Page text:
eBay Find: A Fairly Clean 1972 Jaguar XKE
This Series III E-Type on eBay has a V12 and looks like a runner. Where’s your sweet spot on its price?
In some circles, Jaguar’s legendary E-Type is the pinnacle of classic luxury. When it came to the United States in the mid-’60s, Jaguar had already cemented its sports car legacy on this side of the Atlantic with the high volume of XK120 sales. But nothing at the time had quite the same sexy curves as the Le Mans-inspired XKE. Certainly, those early cars have tremendous value still, but what of the later V12-powered Series III XKEs? Does this ‘71 2+2 Series III on eBay for a price in the low teens—albeit with a few days left at auction—have the same appeal?
Jaguar retained the basic shape of the earlier-Series Jags and the biggest revision was the all-aluminum, 5.3-liter V12—lighter than the outgoing iron-block six—for the ‘71 model year. With healthy competition in the grand-touring market from the R107-chassis Mercedes 450SLC and 3.0-liter BMW E9, the Jag needed something to set it apart and that thing, it turned out, was nearly 300 horsepower. Only the smaller-volume Jensen Interceptor could come close to the output of a ‘71 XKE.
However, Jaguar eliminated the smaller two-seat XKE from the Series II and sold the Series III only as a convertible and a 2+2 car, whose roofline some might find divisive. The unfortunate downside for all British cars of this era is that it was built during a tumultuous time for automakers in that country. Build quality and reliability suffered, although the upshot is that most remaining cars should have had most of the bugs worked out by this time.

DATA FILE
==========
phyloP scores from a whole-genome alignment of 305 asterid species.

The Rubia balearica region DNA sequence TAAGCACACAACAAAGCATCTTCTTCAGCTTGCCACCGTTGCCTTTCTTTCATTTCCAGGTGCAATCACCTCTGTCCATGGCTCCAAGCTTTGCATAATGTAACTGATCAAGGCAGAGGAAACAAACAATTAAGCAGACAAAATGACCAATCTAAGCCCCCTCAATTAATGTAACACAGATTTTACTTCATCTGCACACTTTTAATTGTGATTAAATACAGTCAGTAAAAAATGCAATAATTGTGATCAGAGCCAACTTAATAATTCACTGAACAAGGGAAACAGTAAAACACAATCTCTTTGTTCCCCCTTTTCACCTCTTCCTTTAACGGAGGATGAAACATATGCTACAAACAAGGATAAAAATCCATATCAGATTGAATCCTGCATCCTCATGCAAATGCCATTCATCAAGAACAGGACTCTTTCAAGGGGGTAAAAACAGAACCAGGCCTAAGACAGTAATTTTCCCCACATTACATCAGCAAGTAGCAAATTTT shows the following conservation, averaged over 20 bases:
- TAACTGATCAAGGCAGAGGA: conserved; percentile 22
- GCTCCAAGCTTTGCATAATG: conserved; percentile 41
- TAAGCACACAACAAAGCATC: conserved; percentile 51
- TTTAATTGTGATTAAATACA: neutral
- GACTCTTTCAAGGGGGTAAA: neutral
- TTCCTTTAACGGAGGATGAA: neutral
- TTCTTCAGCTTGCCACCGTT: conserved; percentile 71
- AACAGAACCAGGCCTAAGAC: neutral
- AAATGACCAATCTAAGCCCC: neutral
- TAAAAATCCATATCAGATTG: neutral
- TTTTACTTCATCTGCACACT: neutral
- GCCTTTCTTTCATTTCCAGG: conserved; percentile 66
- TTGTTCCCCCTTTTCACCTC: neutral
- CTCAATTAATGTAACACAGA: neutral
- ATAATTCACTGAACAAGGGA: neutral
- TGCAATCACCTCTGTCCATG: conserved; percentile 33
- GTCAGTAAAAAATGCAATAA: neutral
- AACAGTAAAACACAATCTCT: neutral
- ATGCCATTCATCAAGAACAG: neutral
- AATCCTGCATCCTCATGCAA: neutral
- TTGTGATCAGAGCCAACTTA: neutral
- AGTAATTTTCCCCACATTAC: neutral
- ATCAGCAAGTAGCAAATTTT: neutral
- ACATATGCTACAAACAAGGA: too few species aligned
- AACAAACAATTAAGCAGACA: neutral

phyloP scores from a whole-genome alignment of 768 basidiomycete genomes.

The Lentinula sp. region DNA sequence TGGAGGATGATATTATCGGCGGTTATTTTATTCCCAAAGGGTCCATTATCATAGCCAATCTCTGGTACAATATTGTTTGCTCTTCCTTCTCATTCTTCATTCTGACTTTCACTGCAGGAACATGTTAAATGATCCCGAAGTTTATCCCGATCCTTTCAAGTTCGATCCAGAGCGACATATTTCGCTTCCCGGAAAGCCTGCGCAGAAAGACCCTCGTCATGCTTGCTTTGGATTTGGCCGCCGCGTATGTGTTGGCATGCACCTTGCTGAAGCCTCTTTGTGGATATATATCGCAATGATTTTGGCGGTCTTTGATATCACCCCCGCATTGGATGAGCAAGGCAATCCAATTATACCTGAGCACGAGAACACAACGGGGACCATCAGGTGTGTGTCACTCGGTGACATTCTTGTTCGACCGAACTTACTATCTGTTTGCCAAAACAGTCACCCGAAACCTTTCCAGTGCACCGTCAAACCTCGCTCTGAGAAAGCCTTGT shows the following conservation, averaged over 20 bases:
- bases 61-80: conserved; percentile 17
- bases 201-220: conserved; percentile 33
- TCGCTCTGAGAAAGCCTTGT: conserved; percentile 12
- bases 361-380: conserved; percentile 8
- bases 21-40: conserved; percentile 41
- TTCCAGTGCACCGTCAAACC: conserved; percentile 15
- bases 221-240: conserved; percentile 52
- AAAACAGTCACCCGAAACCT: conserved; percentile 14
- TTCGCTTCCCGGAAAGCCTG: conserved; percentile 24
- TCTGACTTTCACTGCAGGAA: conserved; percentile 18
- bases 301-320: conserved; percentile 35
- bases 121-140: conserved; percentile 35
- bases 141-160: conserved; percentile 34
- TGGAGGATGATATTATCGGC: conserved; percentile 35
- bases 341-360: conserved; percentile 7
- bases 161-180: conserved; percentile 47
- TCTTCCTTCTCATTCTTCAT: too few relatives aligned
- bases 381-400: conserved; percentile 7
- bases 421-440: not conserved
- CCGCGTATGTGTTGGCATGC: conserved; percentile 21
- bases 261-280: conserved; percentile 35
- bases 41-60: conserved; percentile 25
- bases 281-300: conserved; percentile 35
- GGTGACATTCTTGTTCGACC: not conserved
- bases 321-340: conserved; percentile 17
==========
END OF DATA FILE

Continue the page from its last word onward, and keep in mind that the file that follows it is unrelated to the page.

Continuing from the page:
Convertibles still bring a premium, although the fastback tin-tops can still fetch good money. Hagerty gives the price range for a Series III from around $24,000 for a “Fair” example up to $73,000 for a “Concours” car. The photos for the ad—shot in a gas station at night—don’t tell us much about the car’s real condition, but it at least appears to be running without any major damage to it.
That said, the Jaguar V12 is a particularly sonorous engine and the seller claims to have had the entire carburetor system rebuilt along with a suspension refresh. The seller claims no rust, which is believable if it’s lived its entire life in Tennessee where the seller is, but a good photo or two of the underbody would go a long way to reassuring a buyer that the 45-year-old British steel hasn’t wavered any.
Overall, it looks like a decent entry into the E-Type world if you don’t mind the bigger grille and the four-seat hardtop with the Lotus Elite-esque roofline. Where will bidding end up no this one, do we think? Find this E-Type on eBay right here.